The nerves were understandable, but unnecessary as the Meat Dawgs captured the crown.
The title capped off a successful season for Georgia, which tallied two other first place finishes and three additional top three finishes in 2022. It was an unreal run for a program in its first year back at the competitive level, but it also meant a little more than simply the chance to hold on to bragging rights for the next 12 months.
In the traditional sports world, the NCAA prides itself on the academic prowess and professional success of its student-athletes, noting that most of them find career success in a field outside of their preferred sport. In the world of meat judging, it’s the opposite, and that’s exactly what those students are seeking.
Scott pointed out that large production companies, such as Tyson and Cargill, often sponsor some of the most prominent competitions on the schedule. It’s designed to not only ensure the competition can move forward, but also for those businesses to identify the next generation of industry professionals.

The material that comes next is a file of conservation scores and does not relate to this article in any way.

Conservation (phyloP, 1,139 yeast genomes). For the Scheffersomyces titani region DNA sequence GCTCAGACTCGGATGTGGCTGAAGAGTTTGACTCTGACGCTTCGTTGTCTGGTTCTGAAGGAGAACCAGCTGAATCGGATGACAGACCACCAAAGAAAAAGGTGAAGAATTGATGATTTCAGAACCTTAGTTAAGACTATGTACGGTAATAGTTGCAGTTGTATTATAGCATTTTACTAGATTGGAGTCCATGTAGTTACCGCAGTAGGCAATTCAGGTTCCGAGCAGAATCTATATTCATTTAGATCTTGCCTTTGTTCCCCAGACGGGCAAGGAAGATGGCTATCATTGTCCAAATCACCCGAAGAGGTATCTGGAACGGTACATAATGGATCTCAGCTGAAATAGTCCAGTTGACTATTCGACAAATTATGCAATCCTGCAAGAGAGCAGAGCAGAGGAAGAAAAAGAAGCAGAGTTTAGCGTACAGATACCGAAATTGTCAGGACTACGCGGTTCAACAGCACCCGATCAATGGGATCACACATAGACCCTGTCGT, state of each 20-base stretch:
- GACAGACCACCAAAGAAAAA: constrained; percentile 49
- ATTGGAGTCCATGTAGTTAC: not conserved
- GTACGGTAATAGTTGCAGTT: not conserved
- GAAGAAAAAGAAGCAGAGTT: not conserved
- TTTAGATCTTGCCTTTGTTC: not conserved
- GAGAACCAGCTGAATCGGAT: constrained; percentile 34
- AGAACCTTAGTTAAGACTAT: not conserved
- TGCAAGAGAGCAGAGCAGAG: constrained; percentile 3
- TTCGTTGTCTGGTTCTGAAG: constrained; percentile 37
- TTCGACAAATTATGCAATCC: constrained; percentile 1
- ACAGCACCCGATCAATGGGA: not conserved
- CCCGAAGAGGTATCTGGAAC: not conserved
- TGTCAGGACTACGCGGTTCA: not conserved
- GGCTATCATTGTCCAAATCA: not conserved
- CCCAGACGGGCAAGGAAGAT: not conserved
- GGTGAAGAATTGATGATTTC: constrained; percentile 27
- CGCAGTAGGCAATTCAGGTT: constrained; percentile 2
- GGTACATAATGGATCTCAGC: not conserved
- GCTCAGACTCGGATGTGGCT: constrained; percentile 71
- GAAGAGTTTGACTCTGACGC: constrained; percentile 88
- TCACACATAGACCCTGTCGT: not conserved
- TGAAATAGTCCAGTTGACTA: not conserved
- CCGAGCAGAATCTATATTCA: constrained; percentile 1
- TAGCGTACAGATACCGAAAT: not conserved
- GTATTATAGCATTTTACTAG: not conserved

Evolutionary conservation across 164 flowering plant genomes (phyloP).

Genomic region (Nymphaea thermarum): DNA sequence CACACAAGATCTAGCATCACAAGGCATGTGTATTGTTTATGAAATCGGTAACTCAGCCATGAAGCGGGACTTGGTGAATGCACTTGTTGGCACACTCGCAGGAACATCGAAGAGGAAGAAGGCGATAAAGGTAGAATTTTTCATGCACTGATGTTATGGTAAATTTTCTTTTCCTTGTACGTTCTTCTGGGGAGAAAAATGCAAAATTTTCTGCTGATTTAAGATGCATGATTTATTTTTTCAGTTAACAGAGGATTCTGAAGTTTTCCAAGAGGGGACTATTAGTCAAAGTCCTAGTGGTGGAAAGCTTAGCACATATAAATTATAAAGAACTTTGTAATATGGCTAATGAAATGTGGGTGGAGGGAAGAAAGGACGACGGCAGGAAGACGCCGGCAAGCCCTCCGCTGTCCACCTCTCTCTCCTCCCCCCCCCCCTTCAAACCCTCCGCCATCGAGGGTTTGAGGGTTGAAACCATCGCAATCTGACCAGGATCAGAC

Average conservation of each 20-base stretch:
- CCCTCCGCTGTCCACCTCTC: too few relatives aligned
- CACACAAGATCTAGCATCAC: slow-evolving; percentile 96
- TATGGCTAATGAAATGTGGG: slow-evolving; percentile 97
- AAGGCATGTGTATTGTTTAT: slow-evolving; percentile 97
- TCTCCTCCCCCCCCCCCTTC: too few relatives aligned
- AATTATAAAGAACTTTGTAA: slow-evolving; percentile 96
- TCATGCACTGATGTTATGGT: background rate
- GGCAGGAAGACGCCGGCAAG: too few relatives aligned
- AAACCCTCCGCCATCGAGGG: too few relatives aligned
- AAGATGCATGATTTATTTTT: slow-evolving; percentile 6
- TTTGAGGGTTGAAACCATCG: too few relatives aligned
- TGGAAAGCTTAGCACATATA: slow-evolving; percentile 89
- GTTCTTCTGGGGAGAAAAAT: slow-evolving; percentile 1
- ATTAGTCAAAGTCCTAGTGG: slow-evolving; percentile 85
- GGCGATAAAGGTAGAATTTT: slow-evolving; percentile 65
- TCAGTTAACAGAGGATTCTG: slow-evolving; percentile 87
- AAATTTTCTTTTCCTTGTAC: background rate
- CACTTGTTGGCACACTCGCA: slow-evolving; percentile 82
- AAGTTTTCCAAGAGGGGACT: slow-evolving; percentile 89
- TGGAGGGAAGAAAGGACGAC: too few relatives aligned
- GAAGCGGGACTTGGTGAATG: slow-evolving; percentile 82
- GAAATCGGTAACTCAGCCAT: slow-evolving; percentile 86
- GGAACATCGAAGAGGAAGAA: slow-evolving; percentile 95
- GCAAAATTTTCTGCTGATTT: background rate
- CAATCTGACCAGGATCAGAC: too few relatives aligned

“The Tysons and Cargills and others are going to teach those students what they need to know whether they’re in a meat judging program or not,” she said. “But, if they’ve been a part of that program, they know those students are willing to wake up early in the morning, work long hours, maintain a work-life balance, work with a team, and have a genuine interest in our industry.”
As the 2023 season is underway, Lee is now serving as an assistant coach to Scott on the team, doing his part to ensure the Meat Dawgs continue their winning ways. Just this past week, they finished third overall at the Houston Livestock Show and Rodeo, winning the lamb judging competition.
A new standard is being set in Athens, and their coach is embracing it and the parallels that come with such success.
“I have to see if I can beat Dr. Miller at Texas Tech, right?,” Scott laughed. “In a Sports Illustrated article, they called him the Nick Saban of meat judging, so being the Kirby Smart of meat judging wouldn’t be that bad.”